Growing up my leadership image was a charismatic, extroverted, and in control person. One who was having all the answers, always telling people what to do, and in charge. And it made sense, after all the Latino culture at the time valued hierarchy.
Later on, I learned that different leadership styles vary from command and control to servant leadership and a mix in between. And after reading and being in the workforce for a while, my leadership is definition changed. Her is my definition:
Leadership is the art of facilitation and collaboration to achieve objectives by solving problems, setting direction, and give team ownership.
However, when I looked at how to improve my skills, I found that most of the literature focuses on the leadership definition, looking at what made past leaders successful and improving essential leadership skills such as interpersonal, communication, and management. These are crucial skills to develop and master; however, I found four gaps.
- It focused on the end goal, personal objectives, and not much on who was doing the work.
- Improving skills focus mostly on managing the individual and not working with the team.
- It lacked how to foster collaboration and working as a team.
- Lack of a framework to put different skills to work together
Leadership is human-centered at its core
These points sound self-serving. Don’t get me wrong; I don’t have anything against improving personal performance and skills. After all, as an athlete, I know how important it is to improve on a technique. Leadership is s human-centered at its core. And in a rush to get things done, sometimes we tend to forget this.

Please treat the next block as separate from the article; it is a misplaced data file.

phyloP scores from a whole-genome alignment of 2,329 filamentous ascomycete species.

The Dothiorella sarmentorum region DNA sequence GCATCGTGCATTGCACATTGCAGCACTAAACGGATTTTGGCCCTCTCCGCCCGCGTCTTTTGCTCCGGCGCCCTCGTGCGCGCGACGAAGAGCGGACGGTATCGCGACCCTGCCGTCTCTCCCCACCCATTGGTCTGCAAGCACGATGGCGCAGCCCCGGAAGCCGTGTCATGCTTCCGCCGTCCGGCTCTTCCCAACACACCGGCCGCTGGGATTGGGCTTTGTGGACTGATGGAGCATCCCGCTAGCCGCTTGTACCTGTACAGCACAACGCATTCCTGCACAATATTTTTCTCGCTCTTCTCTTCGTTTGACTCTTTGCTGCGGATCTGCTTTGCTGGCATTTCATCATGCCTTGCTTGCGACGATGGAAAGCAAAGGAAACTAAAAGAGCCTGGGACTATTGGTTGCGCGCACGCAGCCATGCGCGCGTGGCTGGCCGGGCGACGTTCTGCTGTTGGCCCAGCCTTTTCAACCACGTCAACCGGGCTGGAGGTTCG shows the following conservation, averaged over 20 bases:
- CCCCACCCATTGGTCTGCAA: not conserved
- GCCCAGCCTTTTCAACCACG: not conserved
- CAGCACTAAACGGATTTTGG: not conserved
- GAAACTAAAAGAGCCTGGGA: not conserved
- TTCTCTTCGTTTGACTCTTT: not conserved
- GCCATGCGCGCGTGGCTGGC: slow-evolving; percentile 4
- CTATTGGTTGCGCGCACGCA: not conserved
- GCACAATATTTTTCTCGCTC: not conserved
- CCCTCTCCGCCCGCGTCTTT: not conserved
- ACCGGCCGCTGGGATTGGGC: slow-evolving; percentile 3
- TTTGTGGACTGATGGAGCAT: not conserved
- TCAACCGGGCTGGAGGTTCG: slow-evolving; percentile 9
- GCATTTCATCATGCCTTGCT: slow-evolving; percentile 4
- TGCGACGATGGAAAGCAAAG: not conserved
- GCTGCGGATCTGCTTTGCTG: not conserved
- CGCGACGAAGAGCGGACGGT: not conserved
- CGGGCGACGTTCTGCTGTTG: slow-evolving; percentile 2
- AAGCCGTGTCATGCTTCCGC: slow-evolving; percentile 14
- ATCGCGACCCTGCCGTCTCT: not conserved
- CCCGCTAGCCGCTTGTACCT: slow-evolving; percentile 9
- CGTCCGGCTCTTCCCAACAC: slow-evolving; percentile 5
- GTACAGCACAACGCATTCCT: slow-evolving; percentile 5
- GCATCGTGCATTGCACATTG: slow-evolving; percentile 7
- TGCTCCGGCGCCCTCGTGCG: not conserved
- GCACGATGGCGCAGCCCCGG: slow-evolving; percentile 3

Problem Solving is key to Leadership
A strategy is deciding what to do and not to do. And a critical part of the process is identifying what problems are worth the effort.
“The ability to identify critical problems is the most underrated skill in management.” The MIT Leadership Center
If the ability to identify problems is the most underrated skill, then traditional leadership styles need to adapt to a new mindset and a new way of working.
Design thinking is a creative problem-solving process. It provides a framework for listening, learning, and then leading in today’s environment—a way of thinking and method to improve our leadership skills.
How does Design Thinking make you a better leader?
Let’s look at the process:
Empathize: Set aside your assumptions and understand the people you seek to serve and their challenges. As a manager, team leader, or team member, the people you want to help are the people who are working with you. Seeking to understand the problems people face, seeing things from their perspective before attempting to come up with ideas and create solutions will help fine-tune their real challenges.
Define: Clearly define the problem worth solving. Once you understand the many barriers that are stopping him/her from moving forward, working together, you choose one to three issues that have a high impact and low implantation effort to focus.
Ideate: Brainstorm to generate ideas and select one to three to prototype. After you had agreed on crucial problems to solve, you generate ideas that can provide potential solutions as a team.
Prototype: Create a model or a simple version of the final product (or process). This step could be as simple as working together to create a plan with three action tasks on what to do next.
Test: Test to learn. Here as a team, you define how you will know that things are working, agreeing on the implementation for some time, and observing what is working, what is not working, and if the assumptions made were right or not?
Iterate to fine-tune a solution. The last part is checking back on lessons learned and brainstorming to improve the areas that are not working or new challenges that arose from the test period.
Tackling risk and uncertainty is the new norm.
Businesses face many challenges from demographic shifts, diverse workforce, employee, and customer expectations. Add to this rapid industry, market, and technology disruption, and you are continually navigating white rapids.
Design Thinking provides a leadership framework to listen, identify problems worth solving, work as a team to bring solutions, and testing to learn what works and does not work.